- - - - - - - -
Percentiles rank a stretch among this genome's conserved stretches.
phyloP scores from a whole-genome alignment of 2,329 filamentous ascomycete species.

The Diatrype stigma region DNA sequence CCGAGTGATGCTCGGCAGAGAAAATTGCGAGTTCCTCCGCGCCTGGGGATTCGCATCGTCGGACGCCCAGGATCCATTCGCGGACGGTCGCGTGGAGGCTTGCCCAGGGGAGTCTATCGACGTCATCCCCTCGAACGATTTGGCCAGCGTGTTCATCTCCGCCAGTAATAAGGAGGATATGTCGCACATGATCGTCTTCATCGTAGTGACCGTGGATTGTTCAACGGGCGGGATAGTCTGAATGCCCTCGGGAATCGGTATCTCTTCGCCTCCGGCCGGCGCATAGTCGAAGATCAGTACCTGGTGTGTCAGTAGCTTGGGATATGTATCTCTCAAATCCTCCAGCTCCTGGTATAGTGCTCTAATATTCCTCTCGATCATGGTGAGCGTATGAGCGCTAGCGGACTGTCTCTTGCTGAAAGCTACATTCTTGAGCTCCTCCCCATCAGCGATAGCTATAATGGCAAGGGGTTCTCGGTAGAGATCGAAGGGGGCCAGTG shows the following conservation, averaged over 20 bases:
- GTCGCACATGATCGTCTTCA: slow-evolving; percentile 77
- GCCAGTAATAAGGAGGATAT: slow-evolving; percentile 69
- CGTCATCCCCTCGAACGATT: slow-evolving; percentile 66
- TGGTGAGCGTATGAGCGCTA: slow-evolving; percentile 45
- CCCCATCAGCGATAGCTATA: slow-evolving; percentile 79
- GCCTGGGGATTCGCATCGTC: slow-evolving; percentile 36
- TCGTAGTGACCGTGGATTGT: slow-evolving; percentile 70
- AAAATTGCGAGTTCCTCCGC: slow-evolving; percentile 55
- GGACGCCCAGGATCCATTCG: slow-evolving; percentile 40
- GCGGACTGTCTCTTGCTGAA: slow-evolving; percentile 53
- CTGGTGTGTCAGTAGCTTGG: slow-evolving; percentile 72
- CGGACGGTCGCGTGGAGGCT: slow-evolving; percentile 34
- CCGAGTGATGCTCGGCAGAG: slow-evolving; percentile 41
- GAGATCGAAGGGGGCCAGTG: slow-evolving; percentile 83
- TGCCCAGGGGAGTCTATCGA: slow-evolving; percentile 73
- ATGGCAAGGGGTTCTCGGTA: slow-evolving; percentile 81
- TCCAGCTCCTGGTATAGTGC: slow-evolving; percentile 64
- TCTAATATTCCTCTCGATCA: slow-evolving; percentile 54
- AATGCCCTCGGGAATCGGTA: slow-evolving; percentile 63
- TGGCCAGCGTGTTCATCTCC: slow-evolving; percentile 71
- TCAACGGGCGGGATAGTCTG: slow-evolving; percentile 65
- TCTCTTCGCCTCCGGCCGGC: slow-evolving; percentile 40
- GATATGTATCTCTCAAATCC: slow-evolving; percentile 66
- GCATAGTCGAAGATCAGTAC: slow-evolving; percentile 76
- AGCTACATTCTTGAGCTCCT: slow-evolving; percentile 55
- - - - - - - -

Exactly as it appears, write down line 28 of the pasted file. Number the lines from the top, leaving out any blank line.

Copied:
- AGCTACATTCTTGAGCTCCT: slow-evolving; percentile 55